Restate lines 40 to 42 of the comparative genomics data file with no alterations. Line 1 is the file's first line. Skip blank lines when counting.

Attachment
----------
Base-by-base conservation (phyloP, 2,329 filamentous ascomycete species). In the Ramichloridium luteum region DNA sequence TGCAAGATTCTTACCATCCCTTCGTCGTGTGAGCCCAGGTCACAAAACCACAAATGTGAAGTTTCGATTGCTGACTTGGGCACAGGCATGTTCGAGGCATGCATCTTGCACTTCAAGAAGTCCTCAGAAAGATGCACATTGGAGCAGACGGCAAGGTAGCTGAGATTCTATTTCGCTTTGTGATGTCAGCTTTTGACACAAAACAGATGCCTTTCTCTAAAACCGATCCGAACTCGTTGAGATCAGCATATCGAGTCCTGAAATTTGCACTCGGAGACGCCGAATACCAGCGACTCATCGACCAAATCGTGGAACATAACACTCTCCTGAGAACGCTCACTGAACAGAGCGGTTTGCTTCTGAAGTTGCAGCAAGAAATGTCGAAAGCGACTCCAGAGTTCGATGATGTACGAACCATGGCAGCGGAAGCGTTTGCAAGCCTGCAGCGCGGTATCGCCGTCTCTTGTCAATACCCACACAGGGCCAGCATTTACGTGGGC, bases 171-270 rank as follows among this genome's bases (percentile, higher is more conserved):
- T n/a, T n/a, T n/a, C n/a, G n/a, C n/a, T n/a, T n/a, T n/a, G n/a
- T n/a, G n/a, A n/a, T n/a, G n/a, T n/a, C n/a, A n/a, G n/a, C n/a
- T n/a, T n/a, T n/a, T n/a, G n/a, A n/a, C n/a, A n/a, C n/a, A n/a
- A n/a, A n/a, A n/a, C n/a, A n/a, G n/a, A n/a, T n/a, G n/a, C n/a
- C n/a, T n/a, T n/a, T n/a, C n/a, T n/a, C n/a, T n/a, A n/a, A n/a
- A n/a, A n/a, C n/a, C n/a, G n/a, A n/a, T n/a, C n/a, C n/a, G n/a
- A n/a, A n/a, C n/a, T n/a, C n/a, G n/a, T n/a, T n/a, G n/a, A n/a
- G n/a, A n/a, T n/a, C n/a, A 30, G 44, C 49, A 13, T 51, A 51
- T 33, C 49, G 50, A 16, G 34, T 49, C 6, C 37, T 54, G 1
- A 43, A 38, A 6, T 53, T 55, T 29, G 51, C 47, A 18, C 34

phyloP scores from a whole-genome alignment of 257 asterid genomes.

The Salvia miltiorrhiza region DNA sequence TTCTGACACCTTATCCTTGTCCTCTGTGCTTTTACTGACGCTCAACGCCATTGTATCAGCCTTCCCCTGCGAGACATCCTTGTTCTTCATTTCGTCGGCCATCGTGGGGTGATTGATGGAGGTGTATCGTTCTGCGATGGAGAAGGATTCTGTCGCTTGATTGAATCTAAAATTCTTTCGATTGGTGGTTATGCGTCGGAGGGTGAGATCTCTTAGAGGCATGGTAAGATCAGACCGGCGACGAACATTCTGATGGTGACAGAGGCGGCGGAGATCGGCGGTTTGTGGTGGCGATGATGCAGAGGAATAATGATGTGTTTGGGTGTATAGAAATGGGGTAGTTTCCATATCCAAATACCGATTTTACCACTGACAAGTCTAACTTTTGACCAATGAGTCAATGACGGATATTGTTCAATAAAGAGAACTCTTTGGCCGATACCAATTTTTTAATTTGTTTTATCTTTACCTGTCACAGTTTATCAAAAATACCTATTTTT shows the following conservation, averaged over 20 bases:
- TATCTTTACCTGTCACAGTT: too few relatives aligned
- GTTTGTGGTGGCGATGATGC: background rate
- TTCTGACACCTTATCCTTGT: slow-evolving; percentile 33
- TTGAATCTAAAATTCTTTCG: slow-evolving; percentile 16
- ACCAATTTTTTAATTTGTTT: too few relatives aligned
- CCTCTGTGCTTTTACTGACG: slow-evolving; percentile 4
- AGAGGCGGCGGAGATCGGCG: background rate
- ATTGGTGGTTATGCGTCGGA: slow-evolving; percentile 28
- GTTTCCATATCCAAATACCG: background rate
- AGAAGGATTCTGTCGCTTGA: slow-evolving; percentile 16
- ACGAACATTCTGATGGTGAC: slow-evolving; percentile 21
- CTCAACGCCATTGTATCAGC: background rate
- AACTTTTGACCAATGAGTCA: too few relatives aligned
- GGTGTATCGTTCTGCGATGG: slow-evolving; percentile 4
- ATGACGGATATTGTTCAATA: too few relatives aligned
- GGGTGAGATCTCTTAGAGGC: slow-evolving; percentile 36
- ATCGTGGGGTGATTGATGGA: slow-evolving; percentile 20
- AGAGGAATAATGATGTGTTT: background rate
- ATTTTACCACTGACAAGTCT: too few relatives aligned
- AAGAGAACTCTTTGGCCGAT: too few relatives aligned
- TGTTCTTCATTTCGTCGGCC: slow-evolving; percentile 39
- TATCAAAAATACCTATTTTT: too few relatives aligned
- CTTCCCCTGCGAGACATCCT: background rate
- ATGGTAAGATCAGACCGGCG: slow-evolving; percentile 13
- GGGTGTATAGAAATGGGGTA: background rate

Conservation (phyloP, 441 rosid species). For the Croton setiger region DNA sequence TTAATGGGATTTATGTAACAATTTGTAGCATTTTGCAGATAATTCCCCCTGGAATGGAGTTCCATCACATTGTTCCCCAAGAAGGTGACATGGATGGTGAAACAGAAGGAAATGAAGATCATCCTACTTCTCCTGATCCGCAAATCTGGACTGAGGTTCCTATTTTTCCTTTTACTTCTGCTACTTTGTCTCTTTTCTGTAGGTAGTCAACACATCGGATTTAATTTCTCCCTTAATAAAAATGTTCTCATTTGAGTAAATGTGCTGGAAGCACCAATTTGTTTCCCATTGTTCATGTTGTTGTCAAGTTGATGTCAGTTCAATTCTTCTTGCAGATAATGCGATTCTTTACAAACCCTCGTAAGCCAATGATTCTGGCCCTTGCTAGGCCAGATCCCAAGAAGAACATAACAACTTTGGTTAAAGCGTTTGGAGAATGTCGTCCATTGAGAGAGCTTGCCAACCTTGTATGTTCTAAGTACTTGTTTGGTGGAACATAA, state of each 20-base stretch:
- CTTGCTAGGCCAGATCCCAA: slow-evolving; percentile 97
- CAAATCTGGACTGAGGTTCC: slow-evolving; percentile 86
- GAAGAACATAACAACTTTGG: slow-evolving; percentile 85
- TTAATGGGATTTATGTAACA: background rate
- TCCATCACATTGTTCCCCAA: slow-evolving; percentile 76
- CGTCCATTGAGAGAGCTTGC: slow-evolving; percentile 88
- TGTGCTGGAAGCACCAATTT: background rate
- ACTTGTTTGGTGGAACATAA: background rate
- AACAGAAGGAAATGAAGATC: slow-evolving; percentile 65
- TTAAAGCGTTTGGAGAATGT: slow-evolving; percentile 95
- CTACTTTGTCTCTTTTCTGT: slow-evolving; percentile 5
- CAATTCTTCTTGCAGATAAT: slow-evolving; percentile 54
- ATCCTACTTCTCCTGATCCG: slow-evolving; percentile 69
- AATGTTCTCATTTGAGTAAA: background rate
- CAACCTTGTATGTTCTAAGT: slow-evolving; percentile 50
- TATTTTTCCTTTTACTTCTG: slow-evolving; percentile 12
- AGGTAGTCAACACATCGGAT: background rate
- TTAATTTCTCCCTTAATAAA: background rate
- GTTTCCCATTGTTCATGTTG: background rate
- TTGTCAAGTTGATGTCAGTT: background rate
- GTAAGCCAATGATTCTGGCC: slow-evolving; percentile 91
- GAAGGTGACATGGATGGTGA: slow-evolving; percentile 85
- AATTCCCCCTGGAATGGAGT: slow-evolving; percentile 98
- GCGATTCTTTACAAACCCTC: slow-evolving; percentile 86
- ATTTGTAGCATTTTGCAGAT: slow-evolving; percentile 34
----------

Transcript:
- CTTGCTAGGCCAGATCCCAA: slow-evolving; percentile 97
- CAAATCTGGACTGAGGTTCC: slow-evolving; percentile 86
- GAAGAACATAACAACTTTGG: slow-evolving; percentile 85